2. Beta particles Brachytherapy Clothing, aluminum foil, plastic
3. X-rays X-rays, CT scans, fluoroscopy Lead,
lead-composite, tungsten/bismuth-based amalgamates
4. Gamma rays PET imaging, gamma knife
5. Neutrons Fast neutron therapy Water, concrete,
borated polyethylene


Which Is the Best Type of Radiation Shielding Material?

Choosing the best type of radiation shielding material depends on the type of radiation. This section specifically looks at x-ray and gamma-ray protection commonly used by radiologic professionals such as radiographers and physicians.

1. Traditional Lead Shielding

The most commonly used material for radiation shielding is lead. It’s the highest atomic number element that isn’t radioactive. With 82 electrons per atom, it’s excellent at blocking x-rays and gamma rays. This soft, malleable metal is very easy to form into many different products from thin foils to thick blocks.

Lead is used for shielding x-ray machines, nuclear power plants, labs, medical facilities, etc. It’s also extensively used in radiation personal protective equipment (PPE) such as aprons, gloves, thyroid collars, eyewear, and more.

Protective lead aprons vary from 0.25 to 0.5 mm in thickness, which attenuates from over 90% to 99% of the radiation dose respectively. Barrier Technologies® manufactures an extensive range of barriers, PPE, and accessories that use lead shielding.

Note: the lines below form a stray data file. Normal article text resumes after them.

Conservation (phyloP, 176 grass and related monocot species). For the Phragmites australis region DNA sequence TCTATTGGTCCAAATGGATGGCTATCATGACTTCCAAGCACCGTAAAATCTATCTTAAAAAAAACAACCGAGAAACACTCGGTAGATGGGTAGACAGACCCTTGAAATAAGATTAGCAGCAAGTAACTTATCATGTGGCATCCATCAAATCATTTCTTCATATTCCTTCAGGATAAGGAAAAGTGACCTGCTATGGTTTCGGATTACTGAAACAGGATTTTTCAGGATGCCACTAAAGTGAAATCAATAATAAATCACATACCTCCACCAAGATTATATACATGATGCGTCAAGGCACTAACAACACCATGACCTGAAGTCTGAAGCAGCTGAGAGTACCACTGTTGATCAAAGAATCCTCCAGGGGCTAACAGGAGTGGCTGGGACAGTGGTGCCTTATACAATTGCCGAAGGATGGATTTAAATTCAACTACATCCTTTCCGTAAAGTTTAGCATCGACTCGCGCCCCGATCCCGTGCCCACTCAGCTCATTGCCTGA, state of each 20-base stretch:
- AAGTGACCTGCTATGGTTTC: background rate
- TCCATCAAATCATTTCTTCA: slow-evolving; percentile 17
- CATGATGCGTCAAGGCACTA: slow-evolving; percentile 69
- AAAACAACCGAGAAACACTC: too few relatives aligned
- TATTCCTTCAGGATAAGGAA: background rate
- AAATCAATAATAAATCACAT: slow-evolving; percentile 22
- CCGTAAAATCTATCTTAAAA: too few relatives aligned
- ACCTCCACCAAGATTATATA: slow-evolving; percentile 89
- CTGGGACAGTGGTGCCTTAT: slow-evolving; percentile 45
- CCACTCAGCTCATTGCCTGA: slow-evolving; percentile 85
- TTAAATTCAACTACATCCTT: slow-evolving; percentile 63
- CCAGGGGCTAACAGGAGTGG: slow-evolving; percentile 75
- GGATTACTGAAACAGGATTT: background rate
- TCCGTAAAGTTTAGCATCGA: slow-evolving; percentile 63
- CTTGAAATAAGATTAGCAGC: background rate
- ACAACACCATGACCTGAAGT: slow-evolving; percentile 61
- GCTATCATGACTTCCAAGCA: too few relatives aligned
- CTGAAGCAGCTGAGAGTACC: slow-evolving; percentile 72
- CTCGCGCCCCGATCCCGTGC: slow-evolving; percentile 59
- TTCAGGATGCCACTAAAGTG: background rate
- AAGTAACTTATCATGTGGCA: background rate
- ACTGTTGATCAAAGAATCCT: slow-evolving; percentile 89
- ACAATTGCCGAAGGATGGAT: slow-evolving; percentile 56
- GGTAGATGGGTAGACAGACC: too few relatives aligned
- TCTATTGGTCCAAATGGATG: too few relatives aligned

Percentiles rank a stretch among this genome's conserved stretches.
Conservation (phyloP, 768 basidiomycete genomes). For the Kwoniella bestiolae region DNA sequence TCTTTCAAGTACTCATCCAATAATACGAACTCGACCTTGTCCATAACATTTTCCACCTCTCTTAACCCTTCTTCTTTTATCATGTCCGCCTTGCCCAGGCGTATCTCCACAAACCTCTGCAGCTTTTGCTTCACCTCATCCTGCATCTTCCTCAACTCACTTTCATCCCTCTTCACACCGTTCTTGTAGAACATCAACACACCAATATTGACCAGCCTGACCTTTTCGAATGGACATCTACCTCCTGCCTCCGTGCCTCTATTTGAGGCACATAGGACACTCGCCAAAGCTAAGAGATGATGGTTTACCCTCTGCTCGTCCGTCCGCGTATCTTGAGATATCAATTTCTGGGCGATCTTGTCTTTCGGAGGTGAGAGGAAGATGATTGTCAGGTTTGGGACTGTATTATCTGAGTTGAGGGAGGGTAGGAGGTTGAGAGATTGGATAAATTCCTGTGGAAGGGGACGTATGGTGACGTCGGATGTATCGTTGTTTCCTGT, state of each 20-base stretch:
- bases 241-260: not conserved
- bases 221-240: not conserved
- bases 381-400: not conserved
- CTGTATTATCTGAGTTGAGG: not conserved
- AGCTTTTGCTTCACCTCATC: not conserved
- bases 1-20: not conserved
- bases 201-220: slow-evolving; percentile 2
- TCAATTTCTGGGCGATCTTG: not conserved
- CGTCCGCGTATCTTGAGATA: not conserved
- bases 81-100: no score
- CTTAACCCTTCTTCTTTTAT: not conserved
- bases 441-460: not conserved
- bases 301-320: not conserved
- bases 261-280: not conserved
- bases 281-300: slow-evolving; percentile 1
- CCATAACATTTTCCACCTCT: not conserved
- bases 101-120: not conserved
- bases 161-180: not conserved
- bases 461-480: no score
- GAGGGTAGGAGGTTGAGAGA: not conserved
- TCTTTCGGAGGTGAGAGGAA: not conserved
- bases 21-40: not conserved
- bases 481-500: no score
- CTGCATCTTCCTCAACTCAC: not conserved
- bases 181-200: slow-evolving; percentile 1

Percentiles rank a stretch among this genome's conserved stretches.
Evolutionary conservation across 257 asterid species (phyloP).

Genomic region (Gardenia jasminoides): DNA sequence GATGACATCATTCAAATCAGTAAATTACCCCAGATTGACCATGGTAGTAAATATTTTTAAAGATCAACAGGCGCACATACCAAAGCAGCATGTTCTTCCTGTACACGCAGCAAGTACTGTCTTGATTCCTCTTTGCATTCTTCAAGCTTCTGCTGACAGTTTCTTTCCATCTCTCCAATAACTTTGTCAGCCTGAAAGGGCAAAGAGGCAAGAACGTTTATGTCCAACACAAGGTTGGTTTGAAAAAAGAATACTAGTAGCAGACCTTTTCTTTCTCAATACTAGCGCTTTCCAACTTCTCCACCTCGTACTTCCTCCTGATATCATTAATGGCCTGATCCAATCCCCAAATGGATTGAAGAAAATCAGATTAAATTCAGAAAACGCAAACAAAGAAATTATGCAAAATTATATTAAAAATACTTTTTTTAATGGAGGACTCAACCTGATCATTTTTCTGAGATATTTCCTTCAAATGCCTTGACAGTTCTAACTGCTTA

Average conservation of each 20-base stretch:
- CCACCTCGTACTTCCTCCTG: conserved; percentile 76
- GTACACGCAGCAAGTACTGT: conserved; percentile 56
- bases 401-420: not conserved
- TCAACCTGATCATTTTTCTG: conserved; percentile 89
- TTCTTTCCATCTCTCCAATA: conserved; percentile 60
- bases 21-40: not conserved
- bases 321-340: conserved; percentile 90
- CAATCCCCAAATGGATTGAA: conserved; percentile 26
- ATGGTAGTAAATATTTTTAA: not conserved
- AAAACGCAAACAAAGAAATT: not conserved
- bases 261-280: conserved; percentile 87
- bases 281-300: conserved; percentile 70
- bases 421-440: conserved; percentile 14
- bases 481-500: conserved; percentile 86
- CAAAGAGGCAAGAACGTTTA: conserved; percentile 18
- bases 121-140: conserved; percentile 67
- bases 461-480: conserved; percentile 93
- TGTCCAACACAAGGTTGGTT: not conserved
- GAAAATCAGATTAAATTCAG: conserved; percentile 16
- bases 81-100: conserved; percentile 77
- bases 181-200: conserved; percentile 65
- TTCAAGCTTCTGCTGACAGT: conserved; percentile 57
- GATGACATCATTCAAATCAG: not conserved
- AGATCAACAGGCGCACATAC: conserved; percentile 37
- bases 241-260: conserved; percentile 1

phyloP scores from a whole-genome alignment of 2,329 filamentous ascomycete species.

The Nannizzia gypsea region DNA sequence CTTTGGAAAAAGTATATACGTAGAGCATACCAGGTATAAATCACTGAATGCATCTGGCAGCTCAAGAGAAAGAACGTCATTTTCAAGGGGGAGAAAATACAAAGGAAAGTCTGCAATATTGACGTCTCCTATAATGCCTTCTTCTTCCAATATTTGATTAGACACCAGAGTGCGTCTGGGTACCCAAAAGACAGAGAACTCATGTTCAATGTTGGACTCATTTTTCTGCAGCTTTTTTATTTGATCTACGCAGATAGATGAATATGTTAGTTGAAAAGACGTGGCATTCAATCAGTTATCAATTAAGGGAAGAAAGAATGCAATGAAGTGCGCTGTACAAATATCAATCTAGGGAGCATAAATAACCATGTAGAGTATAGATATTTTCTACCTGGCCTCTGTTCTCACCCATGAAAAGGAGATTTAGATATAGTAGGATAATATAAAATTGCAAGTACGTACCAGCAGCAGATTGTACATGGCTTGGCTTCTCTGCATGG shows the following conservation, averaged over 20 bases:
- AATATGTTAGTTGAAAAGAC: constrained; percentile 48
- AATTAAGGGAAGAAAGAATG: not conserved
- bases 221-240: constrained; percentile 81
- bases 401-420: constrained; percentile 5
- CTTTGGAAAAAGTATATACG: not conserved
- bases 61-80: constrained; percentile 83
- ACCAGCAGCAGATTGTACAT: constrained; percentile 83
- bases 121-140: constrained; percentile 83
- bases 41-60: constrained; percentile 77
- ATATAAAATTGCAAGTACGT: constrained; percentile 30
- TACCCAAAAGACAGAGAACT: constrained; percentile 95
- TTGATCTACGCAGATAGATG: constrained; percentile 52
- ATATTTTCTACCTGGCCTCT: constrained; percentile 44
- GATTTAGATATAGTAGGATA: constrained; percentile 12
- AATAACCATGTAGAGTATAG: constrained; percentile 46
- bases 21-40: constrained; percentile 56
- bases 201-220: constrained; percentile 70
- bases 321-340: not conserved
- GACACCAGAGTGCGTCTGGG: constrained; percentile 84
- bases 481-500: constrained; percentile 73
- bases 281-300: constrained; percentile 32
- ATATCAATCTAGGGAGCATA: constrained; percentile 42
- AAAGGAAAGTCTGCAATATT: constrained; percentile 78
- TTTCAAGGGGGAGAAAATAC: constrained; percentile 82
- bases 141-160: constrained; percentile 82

2. Lead Composite Shielding

Although lead is the gold standard of protection, it’s really heavy! People wearing lead aprons may become fatigued and develop musculoskeletal problems. Lead composite or “Lead-lite” shielding lightens the load by mixing other materials with the lead.

Lead composite shielding is a blend of lead and other attenuating elements, including tungsten, bismuth, titanium, antimony, tin, and magnesium. This mixture can be embedded in polymers such as rubber and polyvinyl chloride (PVC) to impart flexibility.

Barrier Technologies supplies a full range of proprietary lead composite PPE, with the same equivalency protection levels of lead, but up to 25% lighter than lead only!

3. Lead-Free Shielding

Not only is lead very heavy, but it’s also a toxic element that requires special disposal protocols. These problems can be avoided entirely by using lead-free shielding.

New radiation-proof materials are made from amalgamations of the same metals used in lead composite shielding, but without any lead added. They are mixed with additives and binders to make them easier to form.

Barrier Technologies’ innovative engineers have developed radiation PPE lighter than lead. Our proprietary attenuation blend is more than 30% lighter than lead and is environmentally friendly, too!

We’re Here to Serve You

Deciding which radiation shielding materials you need is influenced by many factors. These include variables such as weight, thickness, and cost. Your most important priority is protecting people and the environment from the harmful effects of ionizing radiation. It’s vital that shielding is appropriate for the intended application.

Barrier Technologies are visionaries at the cutting edge of radiation protection research and development. We have the expertise and experience in materials science to offer you the best advice on designs and safety. If you want more information, our website and catalogs are excellent resources. Contact us today with your specific requirements.